Bringing Up Bébé: One American Mother Discovers the Wisdom of French Parenting by Pamela Druckerman. Reviewed by Louise Hilton.
PARIS. Does any other foreign city evoke such interest in the hearts of Americans? You’d be hard-pressed to find another place about which Anglophones have written, dreamed, and drooled over for centuries now. One of the latest offerings in the expat-in-Paris canon is Bringing Up Bébé: One American Mother Discovers the Wisdom of French Parenting by Pamela Druckerman, a book that garnered a lot of buzz upon its release this spring. An American journalist, Druckerman is raising three children in Paris with her British journalist husband. Intrigued by her observation of the French as a “fully functioning society of good little sleepers, gourmet eaters, and reasonably relaxed parents,” she sets out to discover how and why that is.
Some tenets of French parenting to which Druckerman devotes entire chapters include the importance of fixed meal times, letting children know that adults are in charge (“C’est moi qui décide” – “I’m who decides” – is a refrain often heard in French households), and parents making time for themselves instead of slavishly rearranging their lives around their children’s schedules as is often the case in the U. S. Although there is nothing truly earth-shattering in these insights, the most interesting part of the book is her discussion of the advantages of being a parent in France: four months’ paid maternity leave, tax breaks for large families, free daycare and preschools, even the occasional tummy tuck on the government’s dime.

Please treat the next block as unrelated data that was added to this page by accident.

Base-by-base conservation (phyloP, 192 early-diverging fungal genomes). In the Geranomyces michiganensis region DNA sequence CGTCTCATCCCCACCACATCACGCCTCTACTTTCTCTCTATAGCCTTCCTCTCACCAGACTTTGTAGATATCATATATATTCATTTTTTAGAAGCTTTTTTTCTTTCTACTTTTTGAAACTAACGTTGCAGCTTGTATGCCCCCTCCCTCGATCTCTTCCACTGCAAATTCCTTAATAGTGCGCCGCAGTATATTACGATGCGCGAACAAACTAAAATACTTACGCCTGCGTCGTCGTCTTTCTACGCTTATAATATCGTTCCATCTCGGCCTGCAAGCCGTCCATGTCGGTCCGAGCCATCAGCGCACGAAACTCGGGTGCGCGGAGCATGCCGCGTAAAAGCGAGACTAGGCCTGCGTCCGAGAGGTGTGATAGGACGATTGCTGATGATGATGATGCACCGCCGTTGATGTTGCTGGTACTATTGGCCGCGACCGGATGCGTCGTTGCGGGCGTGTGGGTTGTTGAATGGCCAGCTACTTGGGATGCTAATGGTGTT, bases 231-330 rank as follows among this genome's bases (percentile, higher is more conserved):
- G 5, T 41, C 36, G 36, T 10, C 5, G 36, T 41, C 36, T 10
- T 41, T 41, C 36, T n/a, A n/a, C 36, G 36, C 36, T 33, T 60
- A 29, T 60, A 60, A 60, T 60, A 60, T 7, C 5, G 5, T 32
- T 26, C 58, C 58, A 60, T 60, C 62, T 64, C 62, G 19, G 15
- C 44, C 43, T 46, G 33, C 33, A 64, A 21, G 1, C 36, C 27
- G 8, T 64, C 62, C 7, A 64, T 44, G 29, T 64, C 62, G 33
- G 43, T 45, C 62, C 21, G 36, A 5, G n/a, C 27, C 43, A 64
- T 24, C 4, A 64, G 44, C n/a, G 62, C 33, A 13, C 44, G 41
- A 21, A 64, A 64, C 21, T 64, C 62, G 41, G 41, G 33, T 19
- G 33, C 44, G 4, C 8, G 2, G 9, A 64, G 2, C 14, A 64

Overall, Druckerman’s Bringing Up Bébé is an engaging, provocative, even humorous read on the differences she observed between the American and French approaches to parenting. Interested in Paris but a parenting book not your thing? Check out these recent books on the City of Lights: Paris I Love You But You’re Bringing Me Down by Rosecrans Baldwin, a charmingly offbeat memoir of his year as a copywriter for an advertising agency on the Champs-Élysées and the frothy Paris in Love by Eloisa James, a chronicle of the year she spent on sabbatical in Paris with her family.